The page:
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Wittman: Biden defense budget compromises American security
Washington, May 23, 2022
By. Rep. Rob Wittman
May 21, 2022
We are at a turning point in our nation’s history. Russian President Vladimir Putin has demonstrated his clear rejection of post-Cold War global order through his ferocious invasion into a sovereign nation. China remains the pacing challenge through their threat to open trade, human rights and democratic institutions. These menacing trends — along with other enduring security risks such as transnational terrorism — contribute to the increasingly dark security environment we confront today.
This was the time for the Biden administration to deliver a strong defense budget for Fiscal Year 2023 to demonstrate a serious commitment to the future of our military and the security of our country. Unfortunately, for the second year in a row, the president sent Congress a defense budget that fails to keep pace with China and Russia.
The Biden administration’s inability to curb rampant inflation over the past year and excessive government spending, starting well before Putin’s attack on Ukraine, has left Americans hurting at the gas pump, in the supermarket and beyond. Now, by failing to acknowledge the consequences of failing policies, the Biden administration risked undermining our military power and strength.
Last month, speaking before the House Armed Services Committee, Chairman of the Joint Chiefs of Staff Gen. Mark Milley admitted: “The [defense] budget [request for FY 2023] assumes an inflation rate of 2.2%, which is obviously incorrect, because it’s almost 8%. It might go up, it might go down, but most forecasts indicate it’s going to go up and it could level out at 9 or 10%. Who knows, but it’s clearly higher than what the assumption was in this budget.”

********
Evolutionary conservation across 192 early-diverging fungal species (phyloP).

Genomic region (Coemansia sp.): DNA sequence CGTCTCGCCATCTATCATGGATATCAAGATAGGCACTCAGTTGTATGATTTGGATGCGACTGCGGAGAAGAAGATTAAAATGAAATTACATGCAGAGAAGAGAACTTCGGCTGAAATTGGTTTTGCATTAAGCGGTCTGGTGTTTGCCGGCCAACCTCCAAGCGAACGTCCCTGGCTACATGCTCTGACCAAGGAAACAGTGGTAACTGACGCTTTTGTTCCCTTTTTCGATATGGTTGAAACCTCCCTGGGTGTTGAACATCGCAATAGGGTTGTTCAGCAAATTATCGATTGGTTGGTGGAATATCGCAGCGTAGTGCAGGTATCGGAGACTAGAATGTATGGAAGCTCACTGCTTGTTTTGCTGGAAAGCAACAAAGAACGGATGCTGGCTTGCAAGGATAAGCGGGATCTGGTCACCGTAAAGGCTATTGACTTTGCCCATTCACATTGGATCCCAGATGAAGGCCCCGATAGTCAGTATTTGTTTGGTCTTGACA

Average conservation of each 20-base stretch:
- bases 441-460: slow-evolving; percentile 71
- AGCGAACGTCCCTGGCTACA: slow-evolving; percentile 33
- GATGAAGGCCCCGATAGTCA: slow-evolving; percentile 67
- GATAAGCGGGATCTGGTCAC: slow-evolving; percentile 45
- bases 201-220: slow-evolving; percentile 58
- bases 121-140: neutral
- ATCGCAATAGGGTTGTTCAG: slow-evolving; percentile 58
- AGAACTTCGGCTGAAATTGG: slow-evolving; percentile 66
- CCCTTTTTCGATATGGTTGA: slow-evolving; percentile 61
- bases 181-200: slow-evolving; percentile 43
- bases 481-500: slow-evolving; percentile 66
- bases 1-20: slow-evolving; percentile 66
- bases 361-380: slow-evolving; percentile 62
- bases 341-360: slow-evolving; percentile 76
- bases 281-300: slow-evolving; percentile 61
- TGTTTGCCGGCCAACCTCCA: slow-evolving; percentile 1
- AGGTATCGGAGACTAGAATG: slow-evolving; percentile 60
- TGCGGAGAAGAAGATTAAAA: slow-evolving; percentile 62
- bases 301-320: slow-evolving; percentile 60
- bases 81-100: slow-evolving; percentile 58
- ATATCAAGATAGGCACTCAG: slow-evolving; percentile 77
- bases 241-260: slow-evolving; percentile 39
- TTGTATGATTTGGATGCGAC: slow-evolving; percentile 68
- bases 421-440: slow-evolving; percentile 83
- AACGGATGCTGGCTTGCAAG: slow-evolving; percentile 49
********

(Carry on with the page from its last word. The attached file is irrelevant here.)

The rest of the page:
Our top general said the Biden administration’s inflation assumptions were wrong.
Left unaddressed, the U.S. military will be set on a path of decline. The Biden administration’s budget request would decrease the end strength of the Army, Navy, Air Force and Marine Corps from FY 2022 authorized levels. It would shrink the Navy from 297 ships down to just 290 ships by 2030, while China will grow its Navy to 460 ships by 2030.
This budget request not only has real consequences for the modernization and equipment we are able to deliver to our military, but it also impacts the livelihoods of our men and women in uniform.
This specifically impacts on the commonwealth of Virginia. Virginia is home to the Pentagon, 27 military bases, the largest military shipbuilder in the country, the world’s largest naval station at Naval Station Norfolk, and largest concentration of U.S. Navy forces, as well as many Department of Defense civilians.
The president’s defense budget request would only deliver a pay raise of 4.6% for servicemembers and civilian personnel. But once again, this increase will be eaten away by an inflation rate sitting above 8%. Our service members are struggling with soaring prices just like their fellow Americans. As the representative of Virginia’s 1st Congressional District, which is home to a significant, and growing, number of servicemembers and their families, I feel a personal sense of responsibility to get this budget right.
Fortunately, there is bipartisan support in Congress to right the wrongs in President Joe Biden’s inadequate and strategically unsound FY23 defense budget request, and I plan to be at the forefront of that fight. I stand ready and able to secure much needed investments in our military, to support and adequately compensate our men and women in uniform, and to ensure that our warfighters have the tools they need to be successful both today and in the future.
Read more here.